I really don't want this thread to get political; I'm just trying to look at this from an economics standpoint. On the one hand, if the government bails out GM, Ford, etc., it seems like it's just propping up a broken business model, and we're going to have no choice but to keep bailing them out. On the other hand, if you don't bail them out and they go belly-up, thousands (millions?) of people lose their jobs.

It's easy for me to sit here and say, "Let them fail! I don't want taxpayer money being used to bail them out!" But then I think about the fact that I'm still gainfully employed and able to provide for my wife and kid. However, lots of businesses go under all the time. The government can't bail them all out. My instinct tells me that if consequences are removed, then capitalism doesn't work.

What do y'all think?
I agree that a government bailout seems likely to be just the first of a series. I've got a third idea other than a bailout or letting the big car companies go down the tubes. How about if the UAW and/or the employees buy them out? Maybe this is totally crazy, but I can't think of anyone who would have a bigger incentive to make a going concern out of those companies than the people who will be out of work if they finally fail. Likewise, maybe the union is the only entity that can come to a balance between the current employees' needs and the promises made to retirees, which will be acceptable to both groups.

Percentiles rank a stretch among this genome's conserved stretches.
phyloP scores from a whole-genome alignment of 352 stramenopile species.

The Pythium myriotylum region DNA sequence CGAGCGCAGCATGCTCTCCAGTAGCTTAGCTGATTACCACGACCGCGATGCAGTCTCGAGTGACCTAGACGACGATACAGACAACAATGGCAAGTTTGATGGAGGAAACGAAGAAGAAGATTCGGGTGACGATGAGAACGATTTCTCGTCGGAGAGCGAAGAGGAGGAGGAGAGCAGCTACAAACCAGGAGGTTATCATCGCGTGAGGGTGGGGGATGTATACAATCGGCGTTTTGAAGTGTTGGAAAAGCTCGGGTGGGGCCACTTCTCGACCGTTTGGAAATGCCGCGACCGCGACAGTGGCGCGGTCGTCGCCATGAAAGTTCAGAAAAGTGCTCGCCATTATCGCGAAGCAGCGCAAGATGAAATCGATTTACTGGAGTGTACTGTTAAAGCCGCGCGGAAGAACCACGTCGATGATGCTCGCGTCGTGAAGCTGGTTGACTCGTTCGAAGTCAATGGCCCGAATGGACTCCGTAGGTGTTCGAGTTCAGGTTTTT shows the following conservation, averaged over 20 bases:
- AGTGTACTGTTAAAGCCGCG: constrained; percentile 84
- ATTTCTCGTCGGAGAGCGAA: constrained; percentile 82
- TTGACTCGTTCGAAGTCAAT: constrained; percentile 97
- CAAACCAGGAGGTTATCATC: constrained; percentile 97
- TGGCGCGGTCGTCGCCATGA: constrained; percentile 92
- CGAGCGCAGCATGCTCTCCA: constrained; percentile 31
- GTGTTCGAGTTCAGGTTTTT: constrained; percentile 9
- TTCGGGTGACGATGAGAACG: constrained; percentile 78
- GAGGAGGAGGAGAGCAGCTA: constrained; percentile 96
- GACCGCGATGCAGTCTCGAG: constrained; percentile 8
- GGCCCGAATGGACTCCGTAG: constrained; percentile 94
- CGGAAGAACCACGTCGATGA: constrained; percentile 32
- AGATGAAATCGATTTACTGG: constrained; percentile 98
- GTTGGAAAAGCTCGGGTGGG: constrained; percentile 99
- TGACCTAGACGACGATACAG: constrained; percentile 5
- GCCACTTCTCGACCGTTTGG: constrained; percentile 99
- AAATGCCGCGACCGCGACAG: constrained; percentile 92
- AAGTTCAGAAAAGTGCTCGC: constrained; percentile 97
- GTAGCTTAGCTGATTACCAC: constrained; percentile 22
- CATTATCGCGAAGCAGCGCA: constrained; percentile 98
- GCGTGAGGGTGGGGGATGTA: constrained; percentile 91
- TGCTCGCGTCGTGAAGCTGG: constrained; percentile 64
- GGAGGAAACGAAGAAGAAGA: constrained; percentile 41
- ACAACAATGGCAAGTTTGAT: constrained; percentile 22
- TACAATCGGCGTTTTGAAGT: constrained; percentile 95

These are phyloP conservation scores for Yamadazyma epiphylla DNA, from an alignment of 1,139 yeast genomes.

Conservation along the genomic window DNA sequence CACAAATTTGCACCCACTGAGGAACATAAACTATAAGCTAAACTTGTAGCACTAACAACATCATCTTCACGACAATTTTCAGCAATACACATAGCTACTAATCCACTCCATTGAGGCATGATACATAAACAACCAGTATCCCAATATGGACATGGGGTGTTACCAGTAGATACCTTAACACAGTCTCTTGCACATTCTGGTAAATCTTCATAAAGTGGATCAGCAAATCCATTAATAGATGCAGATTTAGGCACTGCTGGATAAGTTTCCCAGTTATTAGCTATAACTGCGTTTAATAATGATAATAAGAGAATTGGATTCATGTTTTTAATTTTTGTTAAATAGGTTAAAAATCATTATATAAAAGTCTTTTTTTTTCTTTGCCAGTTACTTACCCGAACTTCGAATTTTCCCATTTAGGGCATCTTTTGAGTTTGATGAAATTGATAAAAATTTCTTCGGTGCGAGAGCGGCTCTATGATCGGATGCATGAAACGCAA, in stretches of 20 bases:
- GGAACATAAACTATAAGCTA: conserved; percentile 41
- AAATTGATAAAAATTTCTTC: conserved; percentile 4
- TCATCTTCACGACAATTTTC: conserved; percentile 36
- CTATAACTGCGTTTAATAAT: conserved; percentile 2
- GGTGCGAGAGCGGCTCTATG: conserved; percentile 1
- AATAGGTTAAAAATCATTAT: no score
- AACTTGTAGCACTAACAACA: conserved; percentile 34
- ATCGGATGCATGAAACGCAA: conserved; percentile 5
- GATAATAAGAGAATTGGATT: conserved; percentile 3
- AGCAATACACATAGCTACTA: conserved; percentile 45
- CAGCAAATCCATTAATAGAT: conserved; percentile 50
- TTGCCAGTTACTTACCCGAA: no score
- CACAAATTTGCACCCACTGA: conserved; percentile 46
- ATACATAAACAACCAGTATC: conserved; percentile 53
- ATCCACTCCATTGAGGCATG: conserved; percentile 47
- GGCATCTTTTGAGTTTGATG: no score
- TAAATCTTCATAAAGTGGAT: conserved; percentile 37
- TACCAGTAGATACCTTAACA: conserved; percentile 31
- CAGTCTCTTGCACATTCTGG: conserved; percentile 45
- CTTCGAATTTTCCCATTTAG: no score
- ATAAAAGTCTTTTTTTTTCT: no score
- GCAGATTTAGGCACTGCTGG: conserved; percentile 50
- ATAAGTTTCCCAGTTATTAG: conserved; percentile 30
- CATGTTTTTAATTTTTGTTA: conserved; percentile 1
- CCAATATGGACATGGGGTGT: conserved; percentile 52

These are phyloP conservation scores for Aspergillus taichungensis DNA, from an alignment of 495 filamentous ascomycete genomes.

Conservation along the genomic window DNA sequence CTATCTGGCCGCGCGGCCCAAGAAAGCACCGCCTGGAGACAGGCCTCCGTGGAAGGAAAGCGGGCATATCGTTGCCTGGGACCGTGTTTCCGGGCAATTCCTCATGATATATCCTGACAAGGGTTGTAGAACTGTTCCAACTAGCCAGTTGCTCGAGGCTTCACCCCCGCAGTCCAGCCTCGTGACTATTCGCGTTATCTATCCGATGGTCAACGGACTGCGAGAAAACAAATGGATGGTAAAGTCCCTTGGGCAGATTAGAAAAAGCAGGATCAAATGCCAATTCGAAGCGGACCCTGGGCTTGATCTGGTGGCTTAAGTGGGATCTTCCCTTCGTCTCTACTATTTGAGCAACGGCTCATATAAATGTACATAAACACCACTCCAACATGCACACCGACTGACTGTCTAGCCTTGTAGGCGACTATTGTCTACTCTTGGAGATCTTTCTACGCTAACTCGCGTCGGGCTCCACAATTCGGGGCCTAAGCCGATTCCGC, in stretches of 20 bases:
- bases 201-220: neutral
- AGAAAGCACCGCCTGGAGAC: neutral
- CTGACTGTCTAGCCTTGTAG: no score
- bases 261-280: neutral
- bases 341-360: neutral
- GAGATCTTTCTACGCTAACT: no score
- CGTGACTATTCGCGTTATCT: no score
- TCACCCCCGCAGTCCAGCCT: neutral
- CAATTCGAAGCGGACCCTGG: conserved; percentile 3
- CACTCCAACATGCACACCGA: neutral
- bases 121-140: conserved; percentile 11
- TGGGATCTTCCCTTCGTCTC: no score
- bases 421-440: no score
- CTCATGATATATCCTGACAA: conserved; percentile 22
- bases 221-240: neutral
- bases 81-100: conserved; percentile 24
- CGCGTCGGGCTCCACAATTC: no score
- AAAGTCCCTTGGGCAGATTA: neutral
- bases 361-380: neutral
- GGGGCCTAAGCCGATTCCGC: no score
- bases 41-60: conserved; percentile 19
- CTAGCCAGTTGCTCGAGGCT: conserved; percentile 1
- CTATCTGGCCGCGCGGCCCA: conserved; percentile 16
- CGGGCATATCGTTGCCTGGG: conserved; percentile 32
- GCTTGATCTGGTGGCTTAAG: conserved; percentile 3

__________________
kyounge1956 is offline   Reply With Quote
Old 11-12-2008, 01:29 AM   #8
Moderator Emeritus
 
Join Date: May 2007
Posts: 11,031
After reading this:

Bloomberg.com: U.S.

something probably will have to de done or it will be a devastating blow to the economy, particularly in states that have been hit pretty hard already. Plus I have heard that there is so much GM debt floating around that a failure would have serious consequences on the whole financial system.

I hate the idea of a bailout, especially for companies as badly run, as heavily unionized and that make such bad products (just like the airlines and they'll probably be next). Maybe they'll save Ford and GM and let Chrysler go under (strike 2 against Bob Nardelli after he screwed up HD).
__________________
FIREd is online now   Reply With Quote
Old 11-12-2008, 03:55 AM   #9
Give me a museum and I'll fill it. (Picasso)
Give me a forum ...
 
Join Date: Feb 2007
Posts: 5,072
Ford and GM represent an entire domestic industry. They could go through bankruptcy and survive. They could be sold off unless the govt stepped in and said no to foreign buyers.